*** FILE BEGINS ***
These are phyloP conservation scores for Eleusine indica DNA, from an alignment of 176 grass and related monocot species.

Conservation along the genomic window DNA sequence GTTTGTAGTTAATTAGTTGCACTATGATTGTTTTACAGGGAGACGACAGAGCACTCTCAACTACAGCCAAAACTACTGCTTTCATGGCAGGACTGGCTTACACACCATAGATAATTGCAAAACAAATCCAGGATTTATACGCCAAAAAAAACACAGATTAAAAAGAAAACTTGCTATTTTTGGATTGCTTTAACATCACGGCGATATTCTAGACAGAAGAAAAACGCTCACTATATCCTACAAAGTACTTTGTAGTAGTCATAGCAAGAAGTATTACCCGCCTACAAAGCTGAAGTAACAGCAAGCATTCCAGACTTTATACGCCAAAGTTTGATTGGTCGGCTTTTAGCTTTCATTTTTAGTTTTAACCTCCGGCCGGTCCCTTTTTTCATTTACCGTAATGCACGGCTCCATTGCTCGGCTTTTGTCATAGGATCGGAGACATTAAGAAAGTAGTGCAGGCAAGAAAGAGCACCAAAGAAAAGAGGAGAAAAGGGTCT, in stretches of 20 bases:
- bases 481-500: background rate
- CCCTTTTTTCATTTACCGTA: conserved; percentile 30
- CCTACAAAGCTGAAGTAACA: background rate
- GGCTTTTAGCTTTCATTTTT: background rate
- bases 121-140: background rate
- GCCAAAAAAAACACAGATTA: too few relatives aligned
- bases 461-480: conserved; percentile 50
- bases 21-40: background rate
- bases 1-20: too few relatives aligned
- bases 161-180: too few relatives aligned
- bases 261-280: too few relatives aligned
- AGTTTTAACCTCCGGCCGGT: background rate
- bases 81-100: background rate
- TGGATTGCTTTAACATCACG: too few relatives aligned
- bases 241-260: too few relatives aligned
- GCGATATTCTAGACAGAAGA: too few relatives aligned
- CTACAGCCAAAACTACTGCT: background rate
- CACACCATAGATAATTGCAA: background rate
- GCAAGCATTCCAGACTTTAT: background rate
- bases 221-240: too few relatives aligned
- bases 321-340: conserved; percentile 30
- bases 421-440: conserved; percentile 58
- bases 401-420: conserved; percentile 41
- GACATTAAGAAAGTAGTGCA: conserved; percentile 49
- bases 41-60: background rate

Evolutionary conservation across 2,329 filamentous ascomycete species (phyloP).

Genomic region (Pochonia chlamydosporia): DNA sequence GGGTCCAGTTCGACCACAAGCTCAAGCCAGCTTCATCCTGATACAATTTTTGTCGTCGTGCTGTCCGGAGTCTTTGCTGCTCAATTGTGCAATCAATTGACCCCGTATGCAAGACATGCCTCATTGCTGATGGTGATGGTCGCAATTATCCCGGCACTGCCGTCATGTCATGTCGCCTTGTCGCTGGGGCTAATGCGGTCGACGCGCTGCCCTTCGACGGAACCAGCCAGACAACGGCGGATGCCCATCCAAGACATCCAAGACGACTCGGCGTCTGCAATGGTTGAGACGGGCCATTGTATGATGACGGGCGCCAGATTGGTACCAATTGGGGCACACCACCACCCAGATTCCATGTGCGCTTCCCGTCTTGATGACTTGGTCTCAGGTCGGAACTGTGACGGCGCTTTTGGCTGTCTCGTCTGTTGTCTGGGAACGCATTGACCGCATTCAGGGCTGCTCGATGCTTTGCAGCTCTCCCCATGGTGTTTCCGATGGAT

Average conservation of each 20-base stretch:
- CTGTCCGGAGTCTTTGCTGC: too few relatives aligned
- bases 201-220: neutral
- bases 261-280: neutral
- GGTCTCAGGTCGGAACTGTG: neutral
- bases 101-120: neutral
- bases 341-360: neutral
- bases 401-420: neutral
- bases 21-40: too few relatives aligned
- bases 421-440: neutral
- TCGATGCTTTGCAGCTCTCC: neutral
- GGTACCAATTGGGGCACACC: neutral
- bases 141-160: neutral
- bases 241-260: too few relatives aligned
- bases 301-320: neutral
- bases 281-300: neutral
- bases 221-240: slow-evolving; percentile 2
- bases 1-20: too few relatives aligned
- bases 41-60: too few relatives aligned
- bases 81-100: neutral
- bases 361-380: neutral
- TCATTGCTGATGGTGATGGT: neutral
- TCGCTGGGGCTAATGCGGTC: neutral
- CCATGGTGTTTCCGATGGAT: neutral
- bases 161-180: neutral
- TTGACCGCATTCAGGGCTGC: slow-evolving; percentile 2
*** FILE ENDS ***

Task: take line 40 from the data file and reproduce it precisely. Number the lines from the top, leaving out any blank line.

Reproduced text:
- TCGATGCTTTGCAGCTCTCC: neutral